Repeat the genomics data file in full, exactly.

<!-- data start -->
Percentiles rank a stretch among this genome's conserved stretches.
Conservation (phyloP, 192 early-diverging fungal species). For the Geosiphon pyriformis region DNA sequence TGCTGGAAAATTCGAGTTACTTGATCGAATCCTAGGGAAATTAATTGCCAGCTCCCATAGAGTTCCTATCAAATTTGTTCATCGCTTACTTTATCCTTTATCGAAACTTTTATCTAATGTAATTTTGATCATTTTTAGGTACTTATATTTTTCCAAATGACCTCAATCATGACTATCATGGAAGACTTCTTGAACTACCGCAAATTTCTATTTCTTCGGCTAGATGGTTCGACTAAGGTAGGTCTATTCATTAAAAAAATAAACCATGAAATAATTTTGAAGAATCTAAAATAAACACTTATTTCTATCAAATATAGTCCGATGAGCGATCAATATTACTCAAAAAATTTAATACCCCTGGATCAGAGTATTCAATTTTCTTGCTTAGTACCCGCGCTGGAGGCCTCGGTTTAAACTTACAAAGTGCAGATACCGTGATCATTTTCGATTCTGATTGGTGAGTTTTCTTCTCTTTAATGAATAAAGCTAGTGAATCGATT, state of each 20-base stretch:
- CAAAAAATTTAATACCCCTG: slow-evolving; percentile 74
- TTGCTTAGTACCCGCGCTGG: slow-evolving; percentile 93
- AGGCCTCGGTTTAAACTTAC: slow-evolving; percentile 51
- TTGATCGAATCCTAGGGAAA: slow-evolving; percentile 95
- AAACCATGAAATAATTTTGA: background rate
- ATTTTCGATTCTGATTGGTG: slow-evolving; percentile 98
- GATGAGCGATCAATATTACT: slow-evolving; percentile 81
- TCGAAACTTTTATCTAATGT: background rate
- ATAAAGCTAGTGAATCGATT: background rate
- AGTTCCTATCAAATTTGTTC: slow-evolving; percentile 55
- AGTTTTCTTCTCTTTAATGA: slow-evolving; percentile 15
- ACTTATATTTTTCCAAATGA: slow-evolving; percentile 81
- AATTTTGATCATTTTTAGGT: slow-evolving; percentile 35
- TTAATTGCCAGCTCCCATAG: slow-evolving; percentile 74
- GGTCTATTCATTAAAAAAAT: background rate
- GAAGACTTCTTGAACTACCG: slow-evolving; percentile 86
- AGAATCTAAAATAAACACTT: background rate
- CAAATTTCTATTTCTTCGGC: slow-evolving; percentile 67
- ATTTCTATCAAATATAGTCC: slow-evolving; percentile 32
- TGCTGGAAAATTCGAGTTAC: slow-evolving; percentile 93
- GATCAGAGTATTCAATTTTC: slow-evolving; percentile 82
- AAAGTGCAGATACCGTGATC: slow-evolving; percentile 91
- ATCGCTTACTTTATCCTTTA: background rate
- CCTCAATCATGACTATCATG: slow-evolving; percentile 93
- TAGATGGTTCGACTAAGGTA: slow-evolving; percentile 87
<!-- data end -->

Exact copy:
Percentiles rank a stretch among this genome's conserved stretches.
Conservation (phyloP, 192 early-diverging fungal species). For the Geosiphon pyriformis region DNA sequence TGCTGGAAAATTCGAGTTACTTGATCGAATCCTAGGGAAATTAATTGCCAGCTCCCATAGAGTTCCTATCAAATTTGTTCATCGCTTACTTTATCCTTTATCGAAACTTTTATCTAATGTAATTTTGATCATTTTTAGGTACTTATATTTTTCCAAATGACCTCAATCATGACTATCATGGAAGACTTCTTGAACTACCGCAAATTTCTATTTCTTCGGCTAGATGGTTCGACTAAGGTAGGTCTATTCATTAAAAAAATAAACCATGAAATAATTTTGAAGAATCTAAAATAAACACTTATTTCTATCAAATATAGTCCGATGAGCGATCAATATTACTCAAAAAATTTAATACCCCTGGATCAGAGTATTCAATTTTCTTGCTTAGTACCCGCGCTGGAGGCCTCGGTTTAAACTTACAAAGTGCAGATACCGTGATCATTTTCGATTCTGATTGGTGAGTTTTCTTCTCTTTAATGAATAAAGCTAGTGAATCGATT, state of each 20-base stretch:
- CAAAAAATTTAATACCCCTG: slow-evolving; percentile 74
- TTGCTTAGTACCCGCGCTGG: slow-evolving; percentile 93
- AGGCCTCGGTTTAAACTTAC: slow-evolving; percentile 51
- TTGATCGAATCCTAGGGAAA: slow-evolving; percentile 95
- AAACCATGAAATAATTTTGA: background rate
- ATTTTCGATTCTGATTGGTG: slow-evolving; percentile 98
- GATGAGCGATCAATATTACT: slow-evolving; percentile 81
- TCGAAACTTTTATCTAATGT: background rate
- ATAAAGCTAGTGAATCGATT: background rate
- AGTTCCTATCAAATTTGTTC: slow-evolving; percentile 55
- AGTTTTCTTCTCTTTAATGA: slow-evolving; percentile 15
- ACTTATATTTTTCCAAATGA: slow-evolving; percentile 81
- AATTTTGATCATTTTTAGGT: slow-evolving; percentile 35
- TTAATTGCCAGCTCCCATAG: slow-evolving; percentile 74
- GGTCTATTCATTAAAAAAAT: background rate
- GAAGACTTCTTGAACTACCG: slow-evolving; percentile 86
- AGAATCTAAAATAAACACTT: background rate
- CAAATTTCTATTTCTTCGGC: slow-evolving; percentile 67
- ATTTCTATCAAATATAGTCC: slow-evolving; percentile 32
- TGCTGGAAAATTCGAGTTAC: slow-evolving; percentile 93
- GATCAGAGTATTCAATTTTC: slow-evolving; percentile 82
- AAAGTGCAGATACCGTGATC: slow-evolving; percentile 91
- ATCGCTTACTTTATCCTTTA: background rate
- CCTCAATCATGACTATCATG: slow-evolving; percentile 93
- TAGATGGTTCGACTAAGGTA: slow-evolving; percentile 87